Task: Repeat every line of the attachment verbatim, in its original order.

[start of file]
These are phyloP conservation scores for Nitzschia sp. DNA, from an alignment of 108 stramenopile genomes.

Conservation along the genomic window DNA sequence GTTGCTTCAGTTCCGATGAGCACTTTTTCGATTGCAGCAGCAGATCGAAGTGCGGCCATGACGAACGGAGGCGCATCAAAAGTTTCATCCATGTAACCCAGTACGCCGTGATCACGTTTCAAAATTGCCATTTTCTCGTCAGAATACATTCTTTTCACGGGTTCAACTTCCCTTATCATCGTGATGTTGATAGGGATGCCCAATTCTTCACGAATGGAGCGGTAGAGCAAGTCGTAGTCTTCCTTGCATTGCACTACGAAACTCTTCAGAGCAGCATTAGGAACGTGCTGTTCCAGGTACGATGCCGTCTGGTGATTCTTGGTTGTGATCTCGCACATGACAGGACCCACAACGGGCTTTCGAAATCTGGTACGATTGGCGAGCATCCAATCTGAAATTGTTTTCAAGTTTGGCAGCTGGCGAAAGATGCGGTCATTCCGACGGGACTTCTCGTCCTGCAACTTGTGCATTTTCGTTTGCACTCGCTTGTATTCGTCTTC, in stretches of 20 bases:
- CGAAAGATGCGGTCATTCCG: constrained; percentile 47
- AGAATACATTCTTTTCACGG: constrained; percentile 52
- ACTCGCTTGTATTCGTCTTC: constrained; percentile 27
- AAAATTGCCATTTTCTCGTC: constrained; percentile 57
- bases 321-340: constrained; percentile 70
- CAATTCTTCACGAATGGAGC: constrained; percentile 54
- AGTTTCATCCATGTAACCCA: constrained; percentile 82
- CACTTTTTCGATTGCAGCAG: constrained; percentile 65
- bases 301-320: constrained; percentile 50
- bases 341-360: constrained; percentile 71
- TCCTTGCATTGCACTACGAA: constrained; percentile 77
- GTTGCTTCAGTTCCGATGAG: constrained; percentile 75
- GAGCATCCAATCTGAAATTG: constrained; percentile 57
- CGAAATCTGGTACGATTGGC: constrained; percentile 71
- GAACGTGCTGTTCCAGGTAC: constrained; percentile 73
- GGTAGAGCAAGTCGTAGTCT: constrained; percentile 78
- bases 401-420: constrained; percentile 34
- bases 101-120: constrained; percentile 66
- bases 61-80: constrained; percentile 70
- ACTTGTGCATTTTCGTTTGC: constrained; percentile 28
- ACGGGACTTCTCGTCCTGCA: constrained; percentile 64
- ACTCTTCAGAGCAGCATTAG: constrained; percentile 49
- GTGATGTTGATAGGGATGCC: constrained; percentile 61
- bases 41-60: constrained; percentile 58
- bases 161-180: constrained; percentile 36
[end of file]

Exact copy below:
These are phyloP conservation scores for Nitzschia sp. DNA, from an alignment of 108 stramenopile genomes.

Conservation along the genomic window DNA sequence GTTGCTTCAGTTCCGATGAGCACTTTTTCGATTGCAGCAGCAGATCGAAGTGCGGCCATGACGAACGGAGGCGCATCAAAAGTTTCATCCATGTAACCCAGTACGCCGTGATCACGTTTCAAAATTGCCATTTTCTCGTCAGAATACATTCTTTTCACGGGTTCAACTTCCCTTATCATCGTGATGTTGATAGGGATGCCCAATTCTTCACGAATGGAGCGGTAGAGCAAGTCGTAGTCTTCCTTGCATTGCACTACGAAACTCTTCAGAGCAGCATTAGGAACGTGCTGTTCCAGGTACGATGCCGTCTGGTGATTCTTGGTTGTGATCTCGCACATGACAGGACCCACAACGGGCTTTCGAAATCTGGTACGATTGGCGAGCATCCAATCTGAAATTGTTTTCAAGTTTGGCAGCTGGCGAAAGATGCGGTCATTCCGACGGGACTTCTCGTCCTGCAACTTGTGCATTTTCGTTTGCACTCGCTTGTATTCGTCTTC, in stretches of 20 bases:
- CGAAAGATGCGGTCATTCCG: constrained; percentile 47
- AGAATACATTCTTTTCACGG: constrained; percentile 52
- ACTCGCTTGTATTCGTCTTC: constrained; percentile 27
- AAAATTGCCATTTTCTCGTC: constrained; percentile 57
- bases 321-340: constrained; percentile 70
- CAATTCTTCACGAATGGAGC: constrained; percentile 54
- AGTTTCATCCATGTAACCCA: constrained; percentile 82
- CACTTTTTCGATTGCAGCAG: constrained; percentile 65
- bases 301-320: constrained; percentile 50
- bases 341-360: constrained; percentile 71
- TCCTTGCATTGCACTACGAA: constrained; percentile 77
- GTTGCTTCAGTTCCGATGAG: constrained; percentile 75
- GAGCATCCAATCTGAAATTG: constrained; percentile 57
- CGAAATCTGGTACGATTGGC: constrained; percentile 71
- GAACGTGCTGTTCCAGGTAC: constrained; percentile 73
- GGTAGAGCAAGTCGTAGTCT: constrained; percentile 78
- bases 401-420: constrained; percentile 34
- bases 101-120: constrained; percentile 66
- bases 61-80: constrained; percentile 70
- ACTTGTGCATTTTCGTTTGC: constrained; percentile 28
- ACGGGACTTCTCGTCCTGCA: constrained; percentile 64
- ACTCTTCAGAGCAGCATTAG: constrained; percentile 49
- GTGATGTTGATAGGGATGCC: constrained; percentile 61
- bases 41-60: constrained; percentile 58
- bases 161-180: constrained; percentile 36